United States Increasing Food Security, Agriculture Chief Says

By Kathryn McConnell
Washington File Staff Writer

Washington - The United States is continuing to develop protections against threats to its agriculture sector, says Agriculture Secretary Mike Johanns.

Speaking August 24 in Washington to a meeting of national and state government officials and business leaders - all interested in protecting critical U.S. infrastructure - Johanns said the United States "cannot afford to take our safety [or] the safety of our food for granted."

Johanns outlined systems for protecting the U.S. food supply that are being carried out in partnership with the Department of Homeland Security, the Department of Health and Human Services, and with state, local and American Indian tribal governments.

The systems include assessing vulnerabilities in the U.S. food sector, raising public awareness of signs of a threat to the food supply, and early detection and containment of chemical, biological and physical food contamination.

Other measures include planning response and recovery, furthering the training of threat-response experts, and researching current threat possibilities, Johanns said.

U.S. Department of Agriculture (USDA) food safety personnel also are strengthening relationships with intelligence and law enforcement agencies throughout the United States to ensure we have "open channels for information sharing" about possible threats, Johanns aid.

As an example, Johanns described the Strategic Partnership Program for Agroterrorism, a joint effort involving USDA, the FBI, the Food and Drug Administration and Homeland Security.

"By bringing together government entities with the knowledge and the ability to protect our food and ag [agricultural] sector, along with the private sector, [and] state and local governments we are able to more clearly see a comprehensive picture of possible threats" and determine how to minimize the impact of any problems found to exist in the food sector, he said.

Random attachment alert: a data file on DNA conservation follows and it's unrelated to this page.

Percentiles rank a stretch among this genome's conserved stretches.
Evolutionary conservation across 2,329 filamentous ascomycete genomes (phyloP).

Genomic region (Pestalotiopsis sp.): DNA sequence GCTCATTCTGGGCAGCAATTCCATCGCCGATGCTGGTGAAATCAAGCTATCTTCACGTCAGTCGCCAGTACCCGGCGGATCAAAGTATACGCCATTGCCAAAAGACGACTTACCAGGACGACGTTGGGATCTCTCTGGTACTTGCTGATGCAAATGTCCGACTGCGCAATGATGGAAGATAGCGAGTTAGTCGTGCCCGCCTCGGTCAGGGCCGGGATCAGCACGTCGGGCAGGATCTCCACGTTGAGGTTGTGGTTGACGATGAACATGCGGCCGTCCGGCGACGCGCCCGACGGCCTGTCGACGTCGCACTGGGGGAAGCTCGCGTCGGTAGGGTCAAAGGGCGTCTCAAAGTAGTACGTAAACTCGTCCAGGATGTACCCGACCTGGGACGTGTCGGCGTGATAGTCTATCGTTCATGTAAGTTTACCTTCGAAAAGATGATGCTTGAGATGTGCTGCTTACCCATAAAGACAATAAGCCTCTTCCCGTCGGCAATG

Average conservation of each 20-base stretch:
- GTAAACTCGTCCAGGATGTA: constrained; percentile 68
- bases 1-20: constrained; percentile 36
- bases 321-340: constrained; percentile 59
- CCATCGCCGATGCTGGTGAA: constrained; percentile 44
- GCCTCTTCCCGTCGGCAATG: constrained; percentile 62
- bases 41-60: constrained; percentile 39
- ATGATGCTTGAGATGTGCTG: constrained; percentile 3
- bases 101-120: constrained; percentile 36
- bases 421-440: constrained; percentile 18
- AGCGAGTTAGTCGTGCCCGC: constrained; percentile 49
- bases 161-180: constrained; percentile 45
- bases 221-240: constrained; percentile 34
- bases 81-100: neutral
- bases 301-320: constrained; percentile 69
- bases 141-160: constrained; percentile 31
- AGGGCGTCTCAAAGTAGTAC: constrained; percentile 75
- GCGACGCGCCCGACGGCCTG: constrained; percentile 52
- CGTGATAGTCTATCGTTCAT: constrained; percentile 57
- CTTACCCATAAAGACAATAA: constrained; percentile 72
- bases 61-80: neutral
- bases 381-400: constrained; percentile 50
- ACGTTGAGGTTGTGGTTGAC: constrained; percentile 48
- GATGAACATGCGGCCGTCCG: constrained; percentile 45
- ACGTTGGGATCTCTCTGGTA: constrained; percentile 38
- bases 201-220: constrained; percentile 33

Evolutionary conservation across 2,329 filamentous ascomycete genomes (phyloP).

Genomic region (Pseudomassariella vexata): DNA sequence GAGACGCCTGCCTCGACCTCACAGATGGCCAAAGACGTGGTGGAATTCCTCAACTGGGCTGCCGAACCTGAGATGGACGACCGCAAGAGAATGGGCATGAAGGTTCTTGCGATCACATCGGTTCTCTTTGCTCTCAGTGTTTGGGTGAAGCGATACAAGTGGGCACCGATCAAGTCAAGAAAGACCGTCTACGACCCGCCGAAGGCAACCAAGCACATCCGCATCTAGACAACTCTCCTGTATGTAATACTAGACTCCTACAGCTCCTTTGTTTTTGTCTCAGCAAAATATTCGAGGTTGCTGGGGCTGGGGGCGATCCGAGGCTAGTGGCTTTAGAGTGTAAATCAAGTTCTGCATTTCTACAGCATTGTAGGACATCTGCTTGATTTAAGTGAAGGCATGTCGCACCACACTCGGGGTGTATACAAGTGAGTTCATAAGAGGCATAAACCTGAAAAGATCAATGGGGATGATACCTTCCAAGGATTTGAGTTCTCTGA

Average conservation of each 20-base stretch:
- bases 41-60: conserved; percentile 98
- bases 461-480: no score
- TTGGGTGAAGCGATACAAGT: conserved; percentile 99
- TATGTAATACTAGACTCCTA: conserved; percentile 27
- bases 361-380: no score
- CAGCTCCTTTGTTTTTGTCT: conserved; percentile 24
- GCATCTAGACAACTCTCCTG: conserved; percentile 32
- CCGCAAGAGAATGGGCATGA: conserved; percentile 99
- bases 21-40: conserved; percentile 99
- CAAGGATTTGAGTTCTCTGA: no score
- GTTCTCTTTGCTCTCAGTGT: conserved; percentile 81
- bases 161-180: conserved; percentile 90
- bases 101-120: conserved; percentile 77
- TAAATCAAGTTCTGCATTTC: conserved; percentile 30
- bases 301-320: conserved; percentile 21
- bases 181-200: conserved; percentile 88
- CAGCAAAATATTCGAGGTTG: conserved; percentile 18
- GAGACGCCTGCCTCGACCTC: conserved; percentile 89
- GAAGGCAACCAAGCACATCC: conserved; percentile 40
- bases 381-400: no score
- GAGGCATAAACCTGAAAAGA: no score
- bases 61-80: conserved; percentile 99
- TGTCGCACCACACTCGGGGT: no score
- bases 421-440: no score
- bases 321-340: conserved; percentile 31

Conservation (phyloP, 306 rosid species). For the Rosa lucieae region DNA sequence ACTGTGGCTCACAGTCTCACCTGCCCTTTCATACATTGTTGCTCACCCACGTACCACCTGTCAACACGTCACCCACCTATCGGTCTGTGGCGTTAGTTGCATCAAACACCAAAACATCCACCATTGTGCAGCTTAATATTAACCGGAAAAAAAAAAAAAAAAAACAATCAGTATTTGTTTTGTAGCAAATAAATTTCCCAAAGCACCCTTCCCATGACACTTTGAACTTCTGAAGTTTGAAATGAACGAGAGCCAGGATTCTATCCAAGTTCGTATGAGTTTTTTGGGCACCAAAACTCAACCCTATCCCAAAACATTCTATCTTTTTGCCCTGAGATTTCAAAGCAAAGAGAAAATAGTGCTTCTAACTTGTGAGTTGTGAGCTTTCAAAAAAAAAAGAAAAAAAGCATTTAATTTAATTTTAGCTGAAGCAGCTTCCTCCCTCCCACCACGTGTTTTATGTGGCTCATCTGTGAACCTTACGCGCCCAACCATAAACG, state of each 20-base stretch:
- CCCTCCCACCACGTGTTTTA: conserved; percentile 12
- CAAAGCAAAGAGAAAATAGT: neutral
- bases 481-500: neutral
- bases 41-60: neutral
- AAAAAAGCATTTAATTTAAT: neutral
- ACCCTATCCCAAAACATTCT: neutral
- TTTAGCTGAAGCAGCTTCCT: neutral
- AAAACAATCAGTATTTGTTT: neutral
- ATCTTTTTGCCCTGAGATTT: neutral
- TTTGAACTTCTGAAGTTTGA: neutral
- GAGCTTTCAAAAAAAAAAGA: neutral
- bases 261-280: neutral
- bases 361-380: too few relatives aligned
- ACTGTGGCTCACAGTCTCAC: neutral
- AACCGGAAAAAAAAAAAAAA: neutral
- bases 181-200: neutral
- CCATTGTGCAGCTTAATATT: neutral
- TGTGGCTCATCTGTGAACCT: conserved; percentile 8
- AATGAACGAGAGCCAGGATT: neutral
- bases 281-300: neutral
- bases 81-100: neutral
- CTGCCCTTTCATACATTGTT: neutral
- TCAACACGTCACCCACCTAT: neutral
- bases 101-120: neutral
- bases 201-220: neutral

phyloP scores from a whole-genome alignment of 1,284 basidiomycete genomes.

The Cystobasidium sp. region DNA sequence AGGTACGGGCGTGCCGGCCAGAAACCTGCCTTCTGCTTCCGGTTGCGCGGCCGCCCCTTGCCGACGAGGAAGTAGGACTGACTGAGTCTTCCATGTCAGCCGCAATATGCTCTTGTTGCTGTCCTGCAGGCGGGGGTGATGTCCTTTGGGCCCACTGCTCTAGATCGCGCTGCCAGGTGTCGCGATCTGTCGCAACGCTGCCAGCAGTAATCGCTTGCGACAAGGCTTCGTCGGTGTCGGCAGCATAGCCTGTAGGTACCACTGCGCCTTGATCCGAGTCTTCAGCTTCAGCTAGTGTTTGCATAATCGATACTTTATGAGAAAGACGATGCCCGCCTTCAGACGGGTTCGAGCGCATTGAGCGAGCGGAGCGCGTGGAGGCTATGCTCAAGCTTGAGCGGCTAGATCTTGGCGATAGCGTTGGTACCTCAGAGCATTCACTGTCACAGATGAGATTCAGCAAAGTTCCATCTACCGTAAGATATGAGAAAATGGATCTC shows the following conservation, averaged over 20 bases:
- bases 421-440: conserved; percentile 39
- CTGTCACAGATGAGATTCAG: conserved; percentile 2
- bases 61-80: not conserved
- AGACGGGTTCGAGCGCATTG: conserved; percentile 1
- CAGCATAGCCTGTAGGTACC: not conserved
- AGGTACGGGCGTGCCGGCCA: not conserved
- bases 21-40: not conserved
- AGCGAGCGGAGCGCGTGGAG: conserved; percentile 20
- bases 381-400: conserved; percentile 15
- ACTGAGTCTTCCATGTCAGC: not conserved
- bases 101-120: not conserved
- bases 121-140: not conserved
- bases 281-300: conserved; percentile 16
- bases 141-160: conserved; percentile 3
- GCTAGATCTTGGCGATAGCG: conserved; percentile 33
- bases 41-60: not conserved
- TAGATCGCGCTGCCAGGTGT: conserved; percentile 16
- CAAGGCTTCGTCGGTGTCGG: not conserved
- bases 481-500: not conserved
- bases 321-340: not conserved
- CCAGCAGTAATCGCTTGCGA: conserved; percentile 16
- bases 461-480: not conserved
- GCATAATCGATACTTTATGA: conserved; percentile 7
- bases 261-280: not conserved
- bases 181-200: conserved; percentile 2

Working with Homeland Security, Agriculture is developing an automated detection system to screen agriculture imports. The system will include remote digital imaging to identify pests quickly and a nationwide database of "regulation violators," Johanns said.

The USDA also is helping farmers and veterinarians throughout the United States learn how to recognize "clinical signs of biosecurity threats and infectious diseases," he said.

Collaborating with state governments, USDA is planning how to dispose safely large volumes of food products if a contamination occurs, Johanns added.

In the area of research, USDA's Agricultural Research Service is working to develop animal vaccines and other "risk intervention strategies," he said.

The food protection strategy includes developing a sophisticated containment facility for animal disease at the main U.S. government center devoted to studying animal diseases, which is located in Iowa.

USDA also is evaluating vulnerabilities in the production, processing, packaging and transportation of food products and the effects of a disruption in the food supply on the nation's economy, Johann said.

These measures are all precautionary, Johanns said, adding that currently, there is no "specific threat" to the U.S. food sector.

The meeting was sponsored by the nonprofit group, InfraGuard.